Regarding funding of Civic Society Organisations (CSOs), the report describes a trend that in an increasing number of EU Member States, CSOs benefit from lottery revenues (Croatia, the Czech Republic, Finland and Hungary). However, in Croatia, a 2016 governmental decision resulted that funding available from such revenues dropped significantly – from 14.21 % to 6.88 % – and was put back to 11.18 % after protests. In Slovenia, funding obtained by NGOs grew until 2011 and has been decreasing since 2012.
Disability, accessibility and involvement
Organisations representing persons with disabilities at EU level and in the Member States have limited financial resources and are not always able to fulfil their roles. The UN Convention on the Rights of Persons with Disabilities (CRPD), for example, obliges states to closely consult with and involve persons with disabilities and their representative organisations in all decisions that are relevant to them. The EU and 27 of the 28 EU Member States have ratified this convention. In practice, however, there is often a lack of measures to ensure full accessibility to websites, and to offer information in adequately accessible formats. According to the European Disability Forum, the resulting lack of information can impede full involvement by persons with disabilities and organisations that represent them. In Luxembourg, NGOs working for the rights of persons with disabilities have expressed disappointment that the government has not enabled a serious and regular dialogue with civil society.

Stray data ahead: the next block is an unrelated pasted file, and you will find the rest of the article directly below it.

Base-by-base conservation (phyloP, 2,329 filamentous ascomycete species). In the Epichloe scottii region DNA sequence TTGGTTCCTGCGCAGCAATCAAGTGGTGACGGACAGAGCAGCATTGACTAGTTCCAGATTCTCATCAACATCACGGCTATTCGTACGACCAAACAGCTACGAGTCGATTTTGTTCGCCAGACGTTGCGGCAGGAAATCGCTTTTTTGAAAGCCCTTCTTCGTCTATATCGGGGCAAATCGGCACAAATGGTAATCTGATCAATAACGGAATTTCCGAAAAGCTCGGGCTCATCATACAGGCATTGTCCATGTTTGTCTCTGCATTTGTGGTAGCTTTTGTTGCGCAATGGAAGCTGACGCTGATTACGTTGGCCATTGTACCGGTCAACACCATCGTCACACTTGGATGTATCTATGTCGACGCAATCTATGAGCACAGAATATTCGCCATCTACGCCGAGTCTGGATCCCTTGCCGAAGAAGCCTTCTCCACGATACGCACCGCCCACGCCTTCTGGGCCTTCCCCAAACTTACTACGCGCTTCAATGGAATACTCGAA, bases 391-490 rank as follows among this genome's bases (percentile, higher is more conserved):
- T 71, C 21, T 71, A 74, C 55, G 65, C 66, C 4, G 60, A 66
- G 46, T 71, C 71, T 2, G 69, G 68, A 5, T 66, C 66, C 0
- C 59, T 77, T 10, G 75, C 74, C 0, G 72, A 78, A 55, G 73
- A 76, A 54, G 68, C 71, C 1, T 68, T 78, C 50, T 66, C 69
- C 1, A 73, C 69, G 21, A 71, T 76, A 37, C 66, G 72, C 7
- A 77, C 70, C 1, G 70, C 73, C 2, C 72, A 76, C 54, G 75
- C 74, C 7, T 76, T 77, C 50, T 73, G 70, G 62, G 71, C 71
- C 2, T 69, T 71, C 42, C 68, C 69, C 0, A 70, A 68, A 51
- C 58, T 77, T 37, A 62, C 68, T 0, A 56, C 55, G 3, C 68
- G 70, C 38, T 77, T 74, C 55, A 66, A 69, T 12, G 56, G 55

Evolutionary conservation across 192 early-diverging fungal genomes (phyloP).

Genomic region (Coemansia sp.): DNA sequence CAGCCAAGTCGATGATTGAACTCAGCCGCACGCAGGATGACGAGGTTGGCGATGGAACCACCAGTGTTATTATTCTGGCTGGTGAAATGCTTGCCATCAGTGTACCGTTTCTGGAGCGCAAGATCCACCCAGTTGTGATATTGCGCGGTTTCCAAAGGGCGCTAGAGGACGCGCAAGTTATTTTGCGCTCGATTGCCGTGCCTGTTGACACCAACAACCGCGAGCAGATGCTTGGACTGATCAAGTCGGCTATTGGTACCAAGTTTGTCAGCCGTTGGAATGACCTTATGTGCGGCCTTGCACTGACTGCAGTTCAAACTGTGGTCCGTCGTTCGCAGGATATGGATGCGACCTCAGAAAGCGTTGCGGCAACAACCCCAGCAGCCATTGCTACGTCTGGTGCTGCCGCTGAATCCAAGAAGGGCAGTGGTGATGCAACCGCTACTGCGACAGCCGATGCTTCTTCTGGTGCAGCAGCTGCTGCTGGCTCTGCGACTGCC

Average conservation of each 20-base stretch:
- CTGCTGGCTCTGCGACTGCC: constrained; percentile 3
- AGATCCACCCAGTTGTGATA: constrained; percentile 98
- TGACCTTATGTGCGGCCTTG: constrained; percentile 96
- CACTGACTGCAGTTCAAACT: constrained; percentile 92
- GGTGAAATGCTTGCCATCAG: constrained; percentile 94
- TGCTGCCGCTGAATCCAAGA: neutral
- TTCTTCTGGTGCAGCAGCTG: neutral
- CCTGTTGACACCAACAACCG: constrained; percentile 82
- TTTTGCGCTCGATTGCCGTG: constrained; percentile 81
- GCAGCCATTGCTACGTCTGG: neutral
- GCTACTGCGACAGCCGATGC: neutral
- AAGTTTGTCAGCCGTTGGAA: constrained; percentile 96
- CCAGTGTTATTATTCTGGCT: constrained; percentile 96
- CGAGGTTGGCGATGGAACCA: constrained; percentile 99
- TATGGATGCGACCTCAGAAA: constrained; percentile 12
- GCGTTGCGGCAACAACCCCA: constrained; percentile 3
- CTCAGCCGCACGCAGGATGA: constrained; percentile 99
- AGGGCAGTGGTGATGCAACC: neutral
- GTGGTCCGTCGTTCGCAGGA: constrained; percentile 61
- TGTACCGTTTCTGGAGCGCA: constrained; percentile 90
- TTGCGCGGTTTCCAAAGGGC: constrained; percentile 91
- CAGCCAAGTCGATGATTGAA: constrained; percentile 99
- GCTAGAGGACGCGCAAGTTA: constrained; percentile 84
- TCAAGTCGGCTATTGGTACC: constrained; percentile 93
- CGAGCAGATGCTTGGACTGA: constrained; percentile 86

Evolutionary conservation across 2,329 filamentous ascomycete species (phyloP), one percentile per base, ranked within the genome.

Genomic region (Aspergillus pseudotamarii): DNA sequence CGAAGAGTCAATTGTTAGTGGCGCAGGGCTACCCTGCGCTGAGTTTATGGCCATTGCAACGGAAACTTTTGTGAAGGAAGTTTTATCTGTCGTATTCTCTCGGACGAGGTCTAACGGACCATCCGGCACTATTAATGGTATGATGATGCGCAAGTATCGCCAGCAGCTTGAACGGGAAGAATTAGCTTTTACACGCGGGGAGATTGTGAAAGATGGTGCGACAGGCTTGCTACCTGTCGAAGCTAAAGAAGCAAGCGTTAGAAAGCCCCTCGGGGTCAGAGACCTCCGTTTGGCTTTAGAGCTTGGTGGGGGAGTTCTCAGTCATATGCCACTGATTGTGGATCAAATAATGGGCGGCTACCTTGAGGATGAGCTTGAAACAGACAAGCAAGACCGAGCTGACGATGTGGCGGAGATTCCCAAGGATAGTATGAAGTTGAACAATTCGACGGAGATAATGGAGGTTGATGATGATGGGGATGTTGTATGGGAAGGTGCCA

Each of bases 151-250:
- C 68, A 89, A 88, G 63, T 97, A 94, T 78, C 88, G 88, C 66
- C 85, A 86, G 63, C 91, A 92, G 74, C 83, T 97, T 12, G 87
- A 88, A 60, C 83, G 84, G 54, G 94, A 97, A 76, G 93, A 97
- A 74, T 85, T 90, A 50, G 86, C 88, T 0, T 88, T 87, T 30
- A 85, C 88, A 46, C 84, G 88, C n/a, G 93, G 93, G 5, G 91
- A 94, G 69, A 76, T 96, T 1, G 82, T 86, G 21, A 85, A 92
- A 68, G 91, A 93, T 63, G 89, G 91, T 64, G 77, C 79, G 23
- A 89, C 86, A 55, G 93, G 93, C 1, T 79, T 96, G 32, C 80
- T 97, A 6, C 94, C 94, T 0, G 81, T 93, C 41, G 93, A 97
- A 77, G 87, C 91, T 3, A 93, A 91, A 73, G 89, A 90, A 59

In other countries, a formal approach to Inclusion is taken. In Malta, for example, the Committee for a Right Society, which is composed of persons with disabilities and their relatives, representatives of persons with disabilities and other experts, designed the first National Disability Policy for Malta (2014). The Maltese Parliament also passed the Sign Language Act (2015), which makes sign language an official language for the Republic of Malta. In Portugal, disability NGOs participate in the definition of policies and laws for the rehabilitation and integration of people with disabilities.
LGBTI* and freedom of assembly